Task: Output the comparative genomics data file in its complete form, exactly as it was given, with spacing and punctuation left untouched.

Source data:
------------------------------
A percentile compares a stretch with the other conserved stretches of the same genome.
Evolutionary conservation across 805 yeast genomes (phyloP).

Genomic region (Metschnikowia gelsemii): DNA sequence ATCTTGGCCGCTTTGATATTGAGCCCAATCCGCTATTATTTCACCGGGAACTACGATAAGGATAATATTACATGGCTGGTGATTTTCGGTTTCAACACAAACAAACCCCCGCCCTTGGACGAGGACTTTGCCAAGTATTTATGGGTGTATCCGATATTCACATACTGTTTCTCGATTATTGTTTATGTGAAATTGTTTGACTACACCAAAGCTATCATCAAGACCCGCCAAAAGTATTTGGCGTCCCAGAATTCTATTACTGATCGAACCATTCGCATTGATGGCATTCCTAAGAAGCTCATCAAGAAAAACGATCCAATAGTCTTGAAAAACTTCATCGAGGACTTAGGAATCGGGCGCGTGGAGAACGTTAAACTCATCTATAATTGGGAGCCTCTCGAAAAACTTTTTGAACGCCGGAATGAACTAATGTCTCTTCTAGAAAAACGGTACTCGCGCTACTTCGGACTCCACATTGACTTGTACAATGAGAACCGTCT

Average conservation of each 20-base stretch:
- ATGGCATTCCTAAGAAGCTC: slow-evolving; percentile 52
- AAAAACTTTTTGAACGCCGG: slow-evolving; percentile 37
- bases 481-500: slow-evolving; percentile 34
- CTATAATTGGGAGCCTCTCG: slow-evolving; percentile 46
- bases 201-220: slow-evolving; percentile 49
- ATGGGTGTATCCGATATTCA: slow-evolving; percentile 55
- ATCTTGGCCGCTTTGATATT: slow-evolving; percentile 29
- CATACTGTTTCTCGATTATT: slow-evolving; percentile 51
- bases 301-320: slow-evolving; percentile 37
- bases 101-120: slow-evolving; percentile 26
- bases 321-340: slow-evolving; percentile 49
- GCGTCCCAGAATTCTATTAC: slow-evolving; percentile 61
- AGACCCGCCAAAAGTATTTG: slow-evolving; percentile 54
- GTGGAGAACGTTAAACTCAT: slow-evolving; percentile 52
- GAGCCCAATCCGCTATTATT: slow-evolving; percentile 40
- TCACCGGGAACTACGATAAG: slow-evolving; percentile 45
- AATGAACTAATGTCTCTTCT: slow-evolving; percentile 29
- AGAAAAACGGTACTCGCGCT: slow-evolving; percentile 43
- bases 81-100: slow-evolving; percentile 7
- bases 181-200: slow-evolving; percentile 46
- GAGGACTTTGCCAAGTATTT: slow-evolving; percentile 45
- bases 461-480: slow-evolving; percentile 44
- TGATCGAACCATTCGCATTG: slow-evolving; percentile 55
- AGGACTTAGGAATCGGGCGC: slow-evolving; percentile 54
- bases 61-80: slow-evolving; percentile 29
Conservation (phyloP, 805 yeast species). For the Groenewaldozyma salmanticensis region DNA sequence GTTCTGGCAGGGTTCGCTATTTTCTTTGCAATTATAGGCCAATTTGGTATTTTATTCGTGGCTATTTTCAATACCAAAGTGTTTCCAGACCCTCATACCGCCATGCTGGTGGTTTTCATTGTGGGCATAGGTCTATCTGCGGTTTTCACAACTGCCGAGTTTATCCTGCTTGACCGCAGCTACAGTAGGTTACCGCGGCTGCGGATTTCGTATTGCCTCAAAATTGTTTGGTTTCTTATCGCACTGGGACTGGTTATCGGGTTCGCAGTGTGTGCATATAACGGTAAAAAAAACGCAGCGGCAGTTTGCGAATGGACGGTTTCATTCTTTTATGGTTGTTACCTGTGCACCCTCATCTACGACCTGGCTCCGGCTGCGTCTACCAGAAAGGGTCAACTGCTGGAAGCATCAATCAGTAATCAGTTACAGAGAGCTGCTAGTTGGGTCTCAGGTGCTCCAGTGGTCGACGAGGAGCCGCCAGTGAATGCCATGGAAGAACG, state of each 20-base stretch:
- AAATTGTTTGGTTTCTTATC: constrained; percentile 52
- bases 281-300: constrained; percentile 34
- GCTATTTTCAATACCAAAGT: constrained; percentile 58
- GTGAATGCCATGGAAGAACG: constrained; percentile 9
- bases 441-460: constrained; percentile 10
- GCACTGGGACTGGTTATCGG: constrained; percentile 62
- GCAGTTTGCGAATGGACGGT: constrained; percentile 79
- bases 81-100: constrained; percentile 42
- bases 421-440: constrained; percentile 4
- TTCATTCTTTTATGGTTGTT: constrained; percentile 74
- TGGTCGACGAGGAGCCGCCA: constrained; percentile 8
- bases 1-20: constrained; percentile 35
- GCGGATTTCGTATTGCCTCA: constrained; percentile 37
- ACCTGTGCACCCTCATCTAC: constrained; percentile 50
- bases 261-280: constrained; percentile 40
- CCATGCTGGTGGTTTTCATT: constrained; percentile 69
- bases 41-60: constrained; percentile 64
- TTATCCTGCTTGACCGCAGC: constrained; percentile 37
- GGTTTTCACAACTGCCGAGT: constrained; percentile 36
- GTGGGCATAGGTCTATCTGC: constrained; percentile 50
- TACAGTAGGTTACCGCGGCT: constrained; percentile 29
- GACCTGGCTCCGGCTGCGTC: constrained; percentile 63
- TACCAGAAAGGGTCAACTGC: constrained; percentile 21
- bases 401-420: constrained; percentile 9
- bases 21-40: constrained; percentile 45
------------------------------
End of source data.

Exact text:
A percentile compares a stretch with the other conserved stretches of the same genome.
Evolutionary conservation across 805 yeast genomes (phyloP).

Genomic region (Metschnikowia gelsemii): DNA sequence ATCTTGGCCGCTTTGATATTGAGCCCAATCCGCTATTATTTCACCGGGAACTACGATAAGGATAATATTACATGGCTGGTGATTTTCGGTTTCAACACAAACAAACCCCCGCCCTTGGACGAGGACTTTGCCAAGTATTTATGGGTGTATCCGATATTCACATACTGTTTCTCGATTATTGTTTATGTGAAATTGTTTGACTACACCAAAGCTATCATCAAGACCCGCCAAAAGTATTTGGCGTCCCAGAATTCTATTACTGATCGAACCATTCGCATTGATGGCATTCCTAAGAAGCTCATCAAGAAAAACGATCCAATAGTCTTGAAAAACTTCATCGAGGACTTAGGAATCGGGCGCGTGGAGAACGTTAAACTCATCTATAATTGGGAGCCTCTCGAAAAACTTTTTGAACGCCGGAATGAACTAATGTCTCTTCTAGAAAAACGGTACTCGCGCTACTTCGGACTCCACATTGACTTGTACAATGAGAACCGTCT

Average conservation of each 20-base stretch:
- ATGGCATTCCTAAGAAGCTC: slow-evolving; percentile 52
- AAAAACTTTTTGAACGCCGG: slow-evolving; percentile 37
- bases 481-500: slow-evolving; percentile 34
- CTATAATTGGGAGCCTCTCG: slow-evolving; percentile 46
- bases 201-220: slow-evolving; percentile 49
- ATGGGTGTATCCGATATTCA: slow-evolving; percentile 55
- ATCTTGGCCGCTTTGATATT: slow-evolving; percentile 29
- CATACTGTTTCTCGATTATT: slow-evolving; percentile 51
- bases 301-320: slow-evolving; percentile 37
- bases 101-120: slow-evolving; percentile 26
- bases 321-340: slow-evolving; percentile 49
- GCGTCCCAGAATTCTATTAC: slow-evolving; percentile 61
- AGACCCGCCAAAAGTATTTG: slow-evolving; percentile 54
- GTGGAGAACGTTAAACTCAT: slow-evolving; percentile 52
- GAGCCCAATCCGCTATTATT: slow-evolving; percentile 40
- TCACCGGGAACTACGATAAG: slow-evolving; percentile 45
- AATGAACTAATGTCTCTTCT: slow-evolving; percentile 29
- AGAAAAACGGTACTCGCGCT: slow-evolving; percentile 43
- bases 81-100: slow-evolving; percentile 7
- bases 181-200: slow-evolving; percentile 46
- GAGGACTTTGCCAAGTATTT: slow-evolving; percentile 45
- bases 461-480: slow-evolving; percentile 44
- TGATCGAACCATTCGCATTG: slow-evolving; percentile 55
- AGGACTTAGGAATCGGGCGC: slow-evolving; percentile 54
- bases 61-80: slow-evolving; percentile 29
Conservation (phyloP, 805 yeast species). For the Groenewaldozyma salmanticensis region DNA sequence GTTCTGGCAGGGTTCGCTATTTTCTTTGCAATTATAGGCCAATTTGGTATTTTATTCGTGGCTATTTTCAATACCAAAGTGTTTCCAGACCCTCATACCGCCATGCTGGTGGTTTTCATTGTGGGCATAGGTCTATCTGCGGTTTTCACAACTGCCGAGTTTATCCTGCTTGACCGCAGCTACAGTAGGTTACCGCGGCTGCGGATTTCGTATTGCCTCAAAATTGTTTGGTTTCTTATCGCACTGGGACTGGTTATCGGGTTCGCAGTGTGTGCATATAACGGTAAAAAAAACGCAGCGGCAGTTTGCGAATGGACGGTTTCATTCTTTTATGGTTGTTACCTGTGCACCCTCATCTACGACCTGGCTCCGGCTGCGTCTACCAGAAAGGGTCAACTGCTGGAAGCATCAATCAGTAATCAGTTACAGAGAGCTGCTAGTTGGGTCTCAGGTGCTCCAGTGGTCGACGAGGAGCCGCCAGTGAATGCCATGGAAGAACG, state of each 20-base stretch:
- AAATTGTTTGGTTTCTTATC: constrained; percentile 52
- bases 281-300: constrained; percentile 34
- GCTATTTTCAATACCAAAGT: constrained; percentile 58
- GTGAATGCCATGGAAGAACG: constrained; percentile 9
- bases 441-460: constrained; percentile 10
- GCACTGGGACTGGTTATCGG: constrained; percentile 62
- GCAGTTTGCGAATGGACGGT: constrained; percentile 79
- bases 81-100: constrained; percentile 42
- bases 421-440: constrained; percentile 4
- TTCATTCTTTTATGGTTGTT: constrained; percentile 74
- TGGTCGACGAGGAGCCGCCA: constrained; percentile 8
- bases 1-20: constrained; percentile 35
- GCGGATTTCGTATTGCCTCA: constrained; percentile 37
- ACCTGTGCACCCTCATCTAC: constrained; percentile 50
- bases 261-280: constrained; percentile 40
- CCATGCTGGTGGTTTTCATT: constrained; percentile 69
- bases 41-60: constrained; percentile 64
- TTATCCTGCTTGACCGCAGC: constrained; percentile 37
- GGTTTTCACAACTGCCGAGT: constrained; percentile 36
- GTGGGCATAGGTCTATCTGC: constrained; percentile 50
- TACAGTAGGTTACCGCGGCT: constrained; percentile 29
- GACCTGGCTCCGGCTGCGTC: constrained; percentile 63
- TACCAGAAAGGGTCAACTGC: constrained; percentile 21
- bases 401-420: constrained; percentile 9
- bases 21-40: constrained; percentile 45